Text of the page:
MATLAB code to estimate landslide volume from single remote sensed image using genetic algorithm and imagery similarity measurement

Ting Shiuan Wang, Teng To Yu, Shing Tsz Lee, Wen Fei Peng, Wei Ling Lin, Pei Ling Li

Research output: Contribution to journalArticle

7 Citations (Scopus)

Abstract

Information regarding the scale of a hazard is crucial for the evaluation of its associated impact. Quantitative analysis of landslide volume immediately following the event can offer better understanding and control of contributory factors and their relative importance. Such information cannot be gathered for each landslide event, owing to limitations in obtaining useable raw data and the necessary procedures of each applied technology. Empirical rules are often used to predict volume change, but the resulting accuracy is very low. Traditional methods use photogrammetry or light detection and ranging (LiDAR) to produce a post-event digital terrain model (DTM). These methods are both costly and time-intensive. This study presents a technique to estimate terrain change volumes quickly and easily, not only reducing waiting time but also offering results with less than 25% error. A genetic algorithm (GA) programmed MATLAB is used to intelligently predict the elevation change for each pixel of an image. This deviation from the pre-event DTM becomes a candidate for the post-event DTM. Thus, each changed DTM is converted into a shadow relief image and compared with a single post-event remotely sensed image for similarity ranking. The candidates ranked in the top two thirds are retained as parent chromosomes to produce offspring in the next generation according to the rules of GAs. When the highest similarity index reaches 0.75, the DTM corresponding to that hillshade image is taken as the calculated post-event DTM. As an example, a pit with known volume is removed from a flat, inclined plane to demonstrate the theoretical capability of the code. The method is able to rapidly estimate the volume of terrain change within an error of 25%, without the delays involved in obtaining stereo image pairs, or the need for ground control points (GCPs) or professional photogrammetry software.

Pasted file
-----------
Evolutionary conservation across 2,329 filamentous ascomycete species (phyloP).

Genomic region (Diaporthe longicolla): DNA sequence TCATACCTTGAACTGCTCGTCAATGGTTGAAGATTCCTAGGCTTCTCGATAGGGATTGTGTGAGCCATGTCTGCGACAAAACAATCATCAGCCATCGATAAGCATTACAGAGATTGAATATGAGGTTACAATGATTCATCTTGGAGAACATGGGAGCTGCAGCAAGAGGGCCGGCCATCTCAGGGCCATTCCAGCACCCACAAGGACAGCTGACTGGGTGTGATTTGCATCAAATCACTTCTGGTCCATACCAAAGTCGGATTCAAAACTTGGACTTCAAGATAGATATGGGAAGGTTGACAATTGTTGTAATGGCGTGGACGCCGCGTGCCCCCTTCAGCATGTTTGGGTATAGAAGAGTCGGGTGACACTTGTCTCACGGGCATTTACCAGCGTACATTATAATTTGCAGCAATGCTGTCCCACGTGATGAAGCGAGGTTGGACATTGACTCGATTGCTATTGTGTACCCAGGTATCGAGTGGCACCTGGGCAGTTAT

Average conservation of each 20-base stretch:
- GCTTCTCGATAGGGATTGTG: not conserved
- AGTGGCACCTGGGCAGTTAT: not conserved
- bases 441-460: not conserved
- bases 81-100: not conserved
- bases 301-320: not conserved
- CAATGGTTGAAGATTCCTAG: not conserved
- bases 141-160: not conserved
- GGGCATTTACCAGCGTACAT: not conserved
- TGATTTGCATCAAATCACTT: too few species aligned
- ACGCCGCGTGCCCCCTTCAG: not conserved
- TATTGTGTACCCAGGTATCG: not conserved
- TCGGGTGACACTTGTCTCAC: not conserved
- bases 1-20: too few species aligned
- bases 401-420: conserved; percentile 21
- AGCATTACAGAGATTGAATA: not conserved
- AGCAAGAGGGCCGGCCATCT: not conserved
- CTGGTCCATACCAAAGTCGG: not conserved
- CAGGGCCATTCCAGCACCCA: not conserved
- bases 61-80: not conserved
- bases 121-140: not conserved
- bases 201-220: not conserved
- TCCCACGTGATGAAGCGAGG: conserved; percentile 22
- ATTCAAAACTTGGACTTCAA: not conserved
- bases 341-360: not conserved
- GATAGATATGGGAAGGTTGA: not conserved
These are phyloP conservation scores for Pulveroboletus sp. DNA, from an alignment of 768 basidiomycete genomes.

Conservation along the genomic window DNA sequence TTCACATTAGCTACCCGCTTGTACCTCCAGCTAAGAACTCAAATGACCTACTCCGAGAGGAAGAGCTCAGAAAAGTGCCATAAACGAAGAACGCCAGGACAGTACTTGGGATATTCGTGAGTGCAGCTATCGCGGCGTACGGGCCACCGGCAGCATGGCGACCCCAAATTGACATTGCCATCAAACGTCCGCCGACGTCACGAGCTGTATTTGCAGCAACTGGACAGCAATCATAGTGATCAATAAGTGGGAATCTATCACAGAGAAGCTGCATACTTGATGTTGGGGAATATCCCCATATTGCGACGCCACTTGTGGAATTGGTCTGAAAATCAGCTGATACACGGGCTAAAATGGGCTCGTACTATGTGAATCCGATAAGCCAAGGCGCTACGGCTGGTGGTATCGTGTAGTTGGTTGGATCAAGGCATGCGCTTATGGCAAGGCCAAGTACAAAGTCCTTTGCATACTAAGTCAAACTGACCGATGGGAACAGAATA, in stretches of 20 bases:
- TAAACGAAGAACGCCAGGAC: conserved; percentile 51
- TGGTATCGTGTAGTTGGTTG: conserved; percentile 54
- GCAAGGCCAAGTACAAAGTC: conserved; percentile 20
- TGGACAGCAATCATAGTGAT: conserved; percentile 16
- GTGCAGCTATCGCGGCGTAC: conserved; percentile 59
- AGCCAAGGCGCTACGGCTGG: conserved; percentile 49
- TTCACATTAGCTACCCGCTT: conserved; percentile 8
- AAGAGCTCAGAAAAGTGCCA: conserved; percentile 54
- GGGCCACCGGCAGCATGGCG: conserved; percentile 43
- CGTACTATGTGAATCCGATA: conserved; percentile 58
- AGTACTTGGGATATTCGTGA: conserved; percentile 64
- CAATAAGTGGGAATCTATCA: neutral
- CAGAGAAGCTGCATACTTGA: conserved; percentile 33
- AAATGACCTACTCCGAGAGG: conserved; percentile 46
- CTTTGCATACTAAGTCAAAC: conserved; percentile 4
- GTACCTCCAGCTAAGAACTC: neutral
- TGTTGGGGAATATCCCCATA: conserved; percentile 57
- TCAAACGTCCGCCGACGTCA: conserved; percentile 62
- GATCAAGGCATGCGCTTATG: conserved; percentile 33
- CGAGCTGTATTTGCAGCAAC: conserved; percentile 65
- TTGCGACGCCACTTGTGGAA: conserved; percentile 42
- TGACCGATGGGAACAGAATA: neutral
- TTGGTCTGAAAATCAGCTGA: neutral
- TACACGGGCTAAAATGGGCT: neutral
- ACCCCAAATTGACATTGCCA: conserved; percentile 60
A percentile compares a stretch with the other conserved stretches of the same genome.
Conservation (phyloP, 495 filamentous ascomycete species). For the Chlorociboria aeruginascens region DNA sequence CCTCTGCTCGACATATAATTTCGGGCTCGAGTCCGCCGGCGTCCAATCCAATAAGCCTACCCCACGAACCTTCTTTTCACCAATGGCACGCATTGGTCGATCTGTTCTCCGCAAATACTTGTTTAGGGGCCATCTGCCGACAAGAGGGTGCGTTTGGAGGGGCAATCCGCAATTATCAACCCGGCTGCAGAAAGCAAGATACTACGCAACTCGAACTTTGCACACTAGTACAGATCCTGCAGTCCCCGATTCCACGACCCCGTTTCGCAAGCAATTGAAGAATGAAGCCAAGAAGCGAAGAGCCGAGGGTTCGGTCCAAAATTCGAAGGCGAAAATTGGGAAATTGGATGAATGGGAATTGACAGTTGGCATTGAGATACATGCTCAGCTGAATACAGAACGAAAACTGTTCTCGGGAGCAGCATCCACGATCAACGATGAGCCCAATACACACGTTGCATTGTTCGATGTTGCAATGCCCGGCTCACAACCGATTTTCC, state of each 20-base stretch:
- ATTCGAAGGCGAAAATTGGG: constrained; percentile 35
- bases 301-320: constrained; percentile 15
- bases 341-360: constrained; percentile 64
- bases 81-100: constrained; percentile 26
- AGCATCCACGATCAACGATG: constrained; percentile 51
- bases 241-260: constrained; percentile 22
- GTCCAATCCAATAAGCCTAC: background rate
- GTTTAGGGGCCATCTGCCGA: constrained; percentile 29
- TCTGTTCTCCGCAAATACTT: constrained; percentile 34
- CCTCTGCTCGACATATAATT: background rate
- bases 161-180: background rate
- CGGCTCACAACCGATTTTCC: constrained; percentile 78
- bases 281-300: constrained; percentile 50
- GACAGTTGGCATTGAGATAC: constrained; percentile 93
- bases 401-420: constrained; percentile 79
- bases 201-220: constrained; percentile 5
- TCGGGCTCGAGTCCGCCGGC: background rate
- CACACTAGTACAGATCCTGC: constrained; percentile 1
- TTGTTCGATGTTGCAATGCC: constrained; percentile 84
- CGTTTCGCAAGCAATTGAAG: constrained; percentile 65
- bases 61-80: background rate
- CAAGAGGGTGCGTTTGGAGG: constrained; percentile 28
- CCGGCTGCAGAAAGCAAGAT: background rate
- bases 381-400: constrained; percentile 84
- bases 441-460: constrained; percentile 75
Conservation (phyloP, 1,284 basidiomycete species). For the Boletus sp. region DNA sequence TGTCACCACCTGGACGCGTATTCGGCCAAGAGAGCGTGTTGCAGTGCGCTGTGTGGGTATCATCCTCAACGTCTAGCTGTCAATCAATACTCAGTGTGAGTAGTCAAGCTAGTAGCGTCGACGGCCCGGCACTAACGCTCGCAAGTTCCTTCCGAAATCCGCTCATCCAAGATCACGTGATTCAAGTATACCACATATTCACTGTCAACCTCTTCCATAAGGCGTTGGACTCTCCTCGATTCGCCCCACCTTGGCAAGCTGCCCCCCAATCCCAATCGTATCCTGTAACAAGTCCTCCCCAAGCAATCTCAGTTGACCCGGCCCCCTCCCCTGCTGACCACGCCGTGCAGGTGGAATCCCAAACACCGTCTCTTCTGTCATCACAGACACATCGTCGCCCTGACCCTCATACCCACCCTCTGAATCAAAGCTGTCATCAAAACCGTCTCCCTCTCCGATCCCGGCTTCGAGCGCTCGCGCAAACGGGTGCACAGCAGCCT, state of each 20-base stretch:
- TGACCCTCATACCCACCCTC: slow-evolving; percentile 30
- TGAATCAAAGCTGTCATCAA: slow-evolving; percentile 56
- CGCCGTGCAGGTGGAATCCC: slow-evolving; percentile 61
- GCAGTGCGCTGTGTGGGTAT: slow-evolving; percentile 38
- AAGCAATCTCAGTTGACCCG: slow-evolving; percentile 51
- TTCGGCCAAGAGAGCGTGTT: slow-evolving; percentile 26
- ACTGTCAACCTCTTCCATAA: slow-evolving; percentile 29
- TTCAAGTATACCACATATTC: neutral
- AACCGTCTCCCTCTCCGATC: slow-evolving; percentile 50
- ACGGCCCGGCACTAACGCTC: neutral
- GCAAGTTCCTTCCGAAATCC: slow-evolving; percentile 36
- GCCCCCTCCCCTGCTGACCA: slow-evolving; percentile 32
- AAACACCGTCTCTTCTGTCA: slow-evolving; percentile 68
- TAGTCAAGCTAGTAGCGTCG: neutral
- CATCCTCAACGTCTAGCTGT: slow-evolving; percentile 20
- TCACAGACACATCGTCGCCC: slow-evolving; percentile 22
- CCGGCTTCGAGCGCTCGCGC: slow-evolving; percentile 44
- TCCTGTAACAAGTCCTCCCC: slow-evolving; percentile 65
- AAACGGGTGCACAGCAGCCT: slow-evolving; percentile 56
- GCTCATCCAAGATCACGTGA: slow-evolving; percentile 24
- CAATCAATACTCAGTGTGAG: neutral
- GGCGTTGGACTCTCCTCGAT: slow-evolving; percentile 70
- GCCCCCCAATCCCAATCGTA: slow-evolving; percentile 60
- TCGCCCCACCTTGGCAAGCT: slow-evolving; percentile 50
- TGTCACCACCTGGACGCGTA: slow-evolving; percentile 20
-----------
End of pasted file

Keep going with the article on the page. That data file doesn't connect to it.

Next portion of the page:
Original languageEnglish
Pages (from-to)238-247
Number of pages10
JournalComputers and Geosciences
Volume70
DOIs
Publication statusPublished - 2014 Sep

All Science Journal Classification (ASJC) codes

  • Information Systems
  • Computers in Earth Sciences

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